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LED lighting more energy efficient for indoor cultivation: U.S. study

October 27, 2020  By Grow Opportunity staff

The graphs below summarize Electric Facility Efficiency (the lower, the better) and Electric Production Efficiency (the higher, the better). (Credit: Resource Innovation Institute)

A new study by non-profit Resource Innovation Institute (RII) says that indoor cannabis cultivation facilities that use LED lighting systems are more energy efficient than those with other lighting systems.

The study’s key findings indicated that facilities that performed best contained LED lighting in at least one phase of their operations. Facilities that use LED lighting in the flowering stage were also top performers. Indoor operations using LED lighting for flowering growth stages achieve 34 per cent better Average Electric Facility Efficiencies and 80 per cent better Average Electric Production Efficiencies than indoor facilities using double-ended (DE) HPS lighting for the flowering growth stage.

“These findings demonstrate the ability of LED technology to drive energy and production efficiency in horticultural operations,” said Derek Smith, RII executive director. “It should be noted that the range of performance across the facilities we studied is broad, meaning there is a large variability among users. We know cultivator education and training is essential to achievement of energy savings, and there’s a lot more we don’t know. More research is critical to establishing standards that result in greater energy efficiency and productivity, improved product quality and lower environmental impact.”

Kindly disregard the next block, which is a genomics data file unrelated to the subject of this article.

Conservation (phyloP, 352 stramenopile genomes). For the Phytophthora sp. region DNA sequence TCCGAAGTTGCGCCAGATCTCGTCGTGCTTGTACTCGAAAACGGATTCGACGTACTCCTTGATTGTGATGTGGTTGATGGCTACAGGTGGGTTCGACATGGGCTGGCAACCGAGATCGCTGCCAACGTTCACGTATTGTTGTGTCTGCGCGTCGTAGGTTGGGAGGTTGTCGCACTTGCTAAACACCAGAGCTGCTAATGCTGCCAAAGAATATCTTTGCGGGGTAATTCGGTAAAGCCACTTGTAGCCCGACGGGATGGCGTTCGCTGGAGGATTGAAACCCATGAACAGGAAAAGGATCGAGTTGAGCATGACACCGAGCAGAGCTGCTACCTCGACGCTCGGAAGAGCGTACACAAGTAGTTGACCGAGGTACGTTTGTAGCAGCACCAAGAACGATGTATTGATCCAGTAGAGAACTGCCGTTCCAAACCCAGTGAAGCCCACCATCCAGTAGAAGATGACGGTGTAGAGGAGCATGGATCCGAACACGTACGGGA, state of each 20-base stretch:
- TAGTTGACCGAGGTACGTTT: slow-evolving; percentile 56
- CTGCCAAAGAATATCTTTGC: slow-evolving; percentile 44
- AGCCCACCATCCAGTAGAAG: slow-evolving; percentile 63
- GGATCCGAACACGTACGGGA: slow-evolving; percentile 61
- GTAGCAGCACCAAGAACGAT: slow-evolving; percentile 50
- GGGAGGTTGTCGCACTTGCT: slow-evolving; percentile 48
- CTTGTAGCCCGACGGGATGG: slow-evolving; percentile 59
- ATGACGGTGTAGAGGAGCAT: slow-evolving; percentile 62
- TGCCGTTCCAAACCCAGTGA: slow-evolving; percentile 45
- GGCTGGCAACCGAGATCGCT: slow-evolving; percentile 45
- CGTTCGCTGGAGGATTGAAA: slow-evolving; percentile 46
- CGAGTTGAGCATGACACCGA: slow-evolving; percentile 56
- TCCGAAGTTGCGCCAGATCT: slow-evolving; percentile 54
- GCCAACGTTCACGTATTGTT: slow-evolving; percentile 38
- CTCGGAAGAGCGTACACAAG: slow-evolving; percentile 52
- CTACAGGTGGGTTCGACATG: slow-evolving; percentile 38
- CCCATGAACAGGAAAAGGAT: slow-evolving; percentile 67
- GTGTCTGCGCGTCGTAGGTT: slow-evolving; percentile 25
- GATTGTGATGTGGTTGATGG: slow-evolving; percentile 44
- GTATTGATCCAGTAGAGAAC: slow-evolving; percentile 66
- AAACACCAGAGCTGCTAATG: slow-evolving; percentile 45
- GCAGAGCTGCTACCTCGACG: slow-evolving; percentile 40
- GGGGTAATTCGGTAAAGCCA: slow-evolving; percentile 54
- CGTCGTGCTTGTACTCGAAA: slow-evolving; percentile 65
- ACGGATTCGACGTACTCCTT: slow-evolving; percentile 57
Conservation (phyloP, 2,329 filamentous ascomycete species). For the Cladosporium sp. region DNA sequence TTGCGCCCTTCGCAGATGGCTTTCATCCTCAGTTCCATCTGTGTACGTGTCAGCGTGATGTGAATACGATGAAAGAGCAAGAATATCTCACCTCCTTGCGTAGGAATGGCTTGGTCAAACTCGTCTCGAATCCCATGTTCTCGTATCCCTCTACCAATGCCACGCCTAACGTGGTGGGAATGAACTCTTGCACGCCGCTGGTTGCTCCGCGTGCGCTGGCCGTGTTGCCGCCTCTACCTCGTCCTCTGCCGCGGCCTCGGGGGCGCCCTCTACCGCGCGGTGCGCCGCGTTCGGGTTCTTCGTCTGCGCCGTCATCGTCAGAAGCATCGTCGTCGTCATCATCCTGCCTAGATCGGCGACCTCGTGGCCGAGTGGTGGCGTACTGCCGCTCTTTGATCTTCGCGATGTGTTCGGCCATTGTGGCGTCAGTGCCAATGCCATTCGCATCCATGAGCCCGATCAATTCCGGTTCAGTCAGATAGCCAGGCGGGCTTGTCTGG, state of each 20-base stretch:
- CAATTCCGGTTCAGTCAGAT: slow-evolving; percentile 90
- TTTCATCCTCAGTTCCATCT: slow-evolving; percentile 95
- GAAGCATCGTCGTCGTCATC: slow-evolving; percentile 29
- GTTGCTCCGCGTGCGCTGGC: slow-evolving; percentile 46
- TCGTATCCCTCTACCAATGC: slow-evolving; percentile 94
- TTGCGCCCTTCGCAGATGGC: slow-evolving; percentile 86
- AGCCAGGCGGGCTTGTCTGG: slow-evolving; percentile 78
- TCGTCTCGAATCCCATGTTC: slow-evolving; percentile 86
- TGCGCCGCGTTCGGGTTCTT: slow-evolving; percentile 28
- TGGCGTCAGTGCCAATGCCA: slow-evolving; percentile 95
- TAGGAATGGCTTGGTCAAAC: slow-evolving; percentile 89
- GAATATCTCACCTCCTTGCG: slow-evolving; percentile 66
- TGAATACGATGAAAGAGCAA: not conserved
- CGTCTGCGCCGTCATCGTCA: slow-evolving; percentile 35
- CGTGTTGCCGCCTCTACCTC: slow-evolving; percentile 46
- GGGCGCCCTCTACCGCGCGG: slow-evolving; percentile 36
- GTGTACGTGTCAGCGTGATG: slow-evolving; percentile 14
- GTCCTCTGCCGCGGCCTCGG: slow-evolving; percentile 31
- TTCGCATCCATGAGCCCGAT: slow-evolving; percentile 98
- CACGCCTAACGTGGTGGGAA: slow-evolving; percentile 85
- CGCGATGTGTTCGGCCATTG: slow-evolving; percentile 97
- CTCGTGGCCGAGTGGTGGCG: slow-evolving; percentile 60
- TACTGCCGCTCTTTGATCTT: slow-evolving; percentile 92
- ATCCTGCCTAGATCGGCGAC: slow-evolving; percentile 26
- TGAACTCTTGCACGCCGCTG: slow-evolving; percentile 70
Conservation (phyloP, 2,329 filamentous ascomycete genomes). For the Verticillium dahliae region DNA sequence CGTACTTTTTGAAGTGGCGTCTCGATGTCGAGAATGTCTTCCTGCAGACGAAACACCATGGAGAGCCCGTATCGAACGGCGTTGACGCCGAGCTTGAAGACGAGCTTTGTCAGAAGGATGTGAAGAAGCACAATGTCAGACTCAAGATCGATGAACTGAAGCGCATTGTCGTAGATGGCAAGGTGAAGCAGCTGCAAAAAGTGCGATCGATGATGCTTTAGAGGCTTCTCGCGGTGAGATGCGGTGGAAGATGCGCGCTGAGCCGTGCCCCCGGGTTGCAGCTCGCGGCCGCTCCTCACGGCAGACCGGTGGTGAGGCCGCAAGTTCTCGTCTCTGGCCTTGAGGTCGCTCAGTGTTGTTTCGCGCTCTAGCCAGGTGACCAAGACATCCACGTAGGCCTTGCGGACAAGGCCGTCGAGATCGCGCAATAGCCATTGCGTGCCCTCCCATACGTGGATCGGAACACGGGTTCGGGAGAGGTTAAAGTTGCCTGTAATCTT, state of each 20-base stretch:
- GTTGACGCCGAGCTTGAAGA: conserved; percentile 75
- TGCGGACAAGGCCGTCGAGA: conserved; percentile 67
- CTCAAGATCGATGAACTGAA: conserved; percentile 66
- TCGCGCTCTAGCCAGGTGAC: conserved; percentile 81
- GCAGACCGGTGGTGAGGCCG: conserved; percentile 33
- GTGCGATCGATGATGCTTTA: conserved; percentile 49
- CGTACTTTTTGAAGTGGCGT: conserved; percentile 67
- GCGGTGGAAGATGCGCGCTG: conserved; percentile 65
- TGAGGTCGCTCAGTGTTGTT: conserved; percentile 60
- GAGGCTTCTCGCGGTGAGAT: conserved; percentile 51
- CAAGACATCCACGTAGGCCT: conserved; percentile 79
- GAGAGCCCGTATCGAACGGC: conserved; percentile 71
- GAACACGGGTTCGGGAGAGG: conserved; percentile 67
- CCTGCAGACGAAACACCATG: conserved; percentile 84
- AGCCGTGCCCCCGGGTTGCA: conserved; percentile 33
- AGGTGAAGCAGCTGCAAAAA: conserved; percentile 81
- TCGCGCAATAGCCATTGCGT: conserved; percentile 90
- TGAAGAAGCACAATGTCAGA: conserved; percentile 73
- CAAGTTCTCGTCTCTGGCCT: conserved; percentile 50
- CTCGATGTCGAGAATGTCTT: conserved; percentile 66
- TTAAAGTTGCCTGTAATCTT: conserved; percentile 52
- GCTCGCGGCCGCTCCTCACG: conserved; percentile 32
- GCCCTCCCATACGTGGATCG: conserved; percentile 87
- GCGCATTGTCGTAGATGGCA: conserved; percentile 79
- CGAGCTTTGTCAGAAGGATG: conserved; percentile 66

The study evaluated 84 indoor cannabis facilities across the United States through the RII’s Cannabis PowerScore database, a voluntary resource benchmarking platform that gathers confidential facility information about energy use. This database represents the largest dataset on indoor agriculture energy use and is being used to inform governments, utilities and industry leaders.


More research and data analysis is “on the horizon,” according to RII’s public statement on Oct. 26. It is looking to explore how a variety of lighting strategies are affecting energy use in greenhouses, where natural and electric lighting is used. It also hopes to study how whole-building energy use, including fossil fuel energy and renewable energy, is impacted by facility size, location, climate, cultivars and other building technologies in operation.

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